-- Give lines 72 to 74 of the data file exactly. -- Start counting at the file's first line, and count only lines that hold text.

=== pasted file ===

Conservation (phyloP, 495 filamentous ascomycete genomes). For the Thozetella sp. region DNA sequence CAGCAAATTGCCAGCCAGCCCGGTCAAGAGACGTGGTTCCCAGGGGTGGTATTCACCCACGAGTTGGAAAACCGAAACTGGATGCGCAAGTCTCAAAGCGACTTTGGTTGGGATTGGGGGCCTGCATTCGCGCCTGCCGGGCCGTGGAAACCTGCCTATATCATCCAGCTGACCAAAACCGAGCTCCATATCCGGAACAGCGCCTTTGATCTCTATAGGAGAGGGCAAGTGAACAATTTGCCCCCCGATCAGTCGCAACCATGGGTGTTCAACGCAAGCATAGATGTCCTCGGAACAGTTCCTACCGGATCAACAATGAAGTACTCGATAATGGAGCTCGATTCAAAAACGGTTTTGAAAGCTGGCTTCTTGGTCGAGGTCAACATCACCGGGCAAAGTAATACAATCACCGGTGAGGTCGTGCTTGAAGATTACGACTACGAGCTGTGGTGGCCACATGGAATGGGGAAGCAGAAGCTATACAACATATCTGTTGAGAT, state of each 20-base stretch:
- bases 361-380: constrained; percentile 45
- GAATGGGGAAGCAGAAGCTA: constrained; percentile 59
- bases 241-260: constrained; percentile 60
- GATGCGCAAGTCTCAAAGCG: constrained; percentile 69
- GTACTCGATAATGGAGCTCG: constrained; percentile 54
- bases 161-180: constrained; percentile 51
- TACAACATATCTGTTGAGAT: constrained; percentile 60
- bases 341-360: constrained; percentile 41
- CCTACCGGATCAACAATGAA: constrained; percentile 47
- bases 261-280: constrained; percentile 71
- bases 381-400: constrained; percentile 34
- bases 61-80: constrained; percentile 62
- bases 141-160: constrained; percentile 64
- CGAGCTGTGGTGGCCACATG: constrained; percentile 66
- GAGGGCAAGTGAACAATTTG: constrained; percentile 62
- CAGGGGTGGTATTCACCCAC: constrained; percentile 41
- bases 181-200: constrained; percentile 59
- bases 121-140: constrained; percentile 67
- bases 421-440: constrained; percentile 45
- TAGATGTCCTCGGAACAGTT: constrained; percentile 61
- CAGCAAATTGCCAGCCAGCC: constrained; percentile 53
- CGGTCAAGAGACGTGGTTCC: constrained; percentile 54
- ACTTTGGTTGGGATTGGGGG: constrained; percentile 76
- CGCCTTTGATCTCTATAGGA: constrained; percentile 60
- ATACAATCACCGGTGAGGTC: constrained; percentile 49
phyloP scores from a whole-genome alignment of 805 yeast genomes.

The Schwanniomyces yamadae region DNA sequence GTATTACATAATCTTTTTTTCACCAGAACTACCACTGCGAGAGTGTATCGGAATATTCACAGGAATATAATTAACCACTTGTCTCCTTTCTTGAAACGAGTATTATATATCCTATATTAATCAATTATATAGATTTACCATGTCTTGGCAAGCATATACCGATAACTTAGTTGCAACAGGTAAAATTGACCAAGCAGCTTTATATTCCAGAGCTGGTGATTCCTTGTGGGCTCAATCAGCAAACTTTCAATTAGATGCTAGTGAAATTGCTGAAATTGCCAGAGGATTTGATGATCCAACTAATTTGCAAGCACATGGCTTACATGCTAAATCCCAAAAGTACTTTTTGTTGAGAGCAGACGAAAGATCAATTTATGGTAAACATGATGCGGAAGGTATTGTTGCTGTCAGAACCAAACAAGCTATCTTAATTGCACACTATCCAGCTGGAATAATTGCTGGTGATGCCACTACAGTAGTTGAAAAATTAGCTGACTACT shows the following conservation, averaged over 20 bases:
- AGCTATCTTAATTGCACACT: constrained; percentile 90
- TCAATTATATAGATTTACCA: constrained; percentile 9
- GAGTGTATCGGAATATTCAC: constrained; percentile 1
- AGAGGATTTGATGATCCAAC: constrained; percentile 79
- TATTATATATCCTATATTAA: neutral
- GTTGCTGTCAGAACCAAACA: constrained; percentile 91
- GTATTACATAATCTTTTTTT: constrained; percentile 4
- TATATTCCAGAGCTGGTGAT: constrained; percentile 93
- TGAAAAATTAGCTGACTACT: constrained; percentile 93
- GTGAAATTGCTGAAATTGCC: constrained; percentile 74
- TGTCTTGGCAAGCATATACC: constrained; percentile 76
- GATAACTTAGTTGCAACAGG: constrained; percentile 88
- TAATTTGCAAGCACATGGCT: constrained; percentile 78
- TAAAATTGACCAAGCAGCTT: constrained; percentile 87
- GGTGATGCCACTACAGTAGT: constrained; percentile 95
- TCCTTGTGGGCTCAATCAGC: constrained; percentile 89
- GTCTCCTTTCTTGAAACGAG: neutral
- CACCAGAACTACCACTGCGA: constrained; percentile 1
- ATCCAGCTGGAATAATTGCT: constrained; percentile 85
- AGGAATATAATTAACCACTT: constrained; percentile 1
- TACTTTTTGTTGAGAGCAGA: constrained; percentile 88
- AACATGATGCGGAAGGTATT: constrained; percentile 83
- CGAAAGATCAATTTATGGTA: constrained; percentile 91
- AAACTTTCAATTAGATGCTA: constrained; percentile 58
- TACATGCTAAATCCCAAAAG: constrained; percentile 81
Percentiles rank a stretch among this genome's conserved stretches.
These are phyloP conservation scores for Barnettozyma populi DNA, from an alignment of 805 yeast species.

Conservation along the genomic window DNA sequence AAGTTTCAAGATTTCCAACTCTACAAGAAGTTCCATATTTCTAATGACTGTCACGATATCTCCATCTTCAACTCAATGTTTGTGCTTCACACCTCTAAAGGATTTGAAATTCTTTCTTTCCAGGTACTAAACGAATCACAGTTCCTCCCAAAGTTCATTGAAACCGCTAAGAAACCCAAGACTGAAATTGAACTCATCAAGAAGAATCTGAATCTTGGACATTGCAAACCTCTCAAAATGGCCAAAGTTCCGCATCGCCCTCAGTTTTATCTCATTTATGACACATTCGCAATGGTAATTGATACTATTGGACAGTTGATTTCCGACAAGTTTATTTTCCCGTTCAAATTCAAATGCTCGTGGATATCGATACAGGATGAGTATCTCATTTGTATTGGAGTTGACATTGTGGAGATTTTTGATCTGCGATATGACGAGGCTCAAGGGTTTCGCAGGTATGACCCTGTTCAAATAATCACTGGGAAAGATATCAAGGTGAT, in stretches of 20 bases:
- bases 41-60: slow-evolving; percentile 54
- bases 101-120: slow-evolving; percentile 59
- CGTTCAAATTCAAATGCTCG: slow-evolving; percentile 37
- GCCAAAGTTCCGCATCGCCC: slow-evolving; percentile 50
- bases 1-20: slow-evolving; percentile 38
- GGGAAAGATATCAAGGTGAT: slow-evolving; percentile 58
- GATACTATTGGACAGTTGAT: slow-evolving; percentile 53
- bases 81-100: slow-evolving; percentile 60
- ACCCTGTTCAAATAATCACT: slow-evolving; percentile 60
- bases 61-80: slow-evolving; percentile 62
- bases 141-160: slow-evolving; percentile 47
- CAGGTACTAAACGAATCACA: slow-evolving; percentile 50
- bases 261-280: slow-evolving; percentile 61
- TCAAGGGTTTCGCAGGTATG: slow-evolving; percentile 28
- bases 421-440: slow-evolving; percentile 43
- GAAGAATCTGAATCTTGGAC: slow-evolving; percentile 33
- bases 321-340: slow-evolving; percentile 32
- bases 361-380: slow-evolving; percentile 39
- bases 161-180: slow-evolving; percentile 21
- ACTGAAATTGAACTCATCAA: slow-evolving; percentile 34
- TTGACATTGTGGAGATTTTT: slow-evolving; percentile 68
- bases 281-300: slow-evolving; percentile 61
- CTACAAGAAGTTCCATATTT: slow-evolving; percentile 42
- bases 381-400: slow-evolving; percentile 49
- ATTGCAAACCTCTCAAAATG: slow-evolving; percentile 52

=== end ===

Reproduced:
- GAAGAATCTGAATCTTGGAC: slow-evolving; percentile 33
- bases 321-340: slow-evolving; percentile 32
- bases 361-380: slow-evolving; percentile 39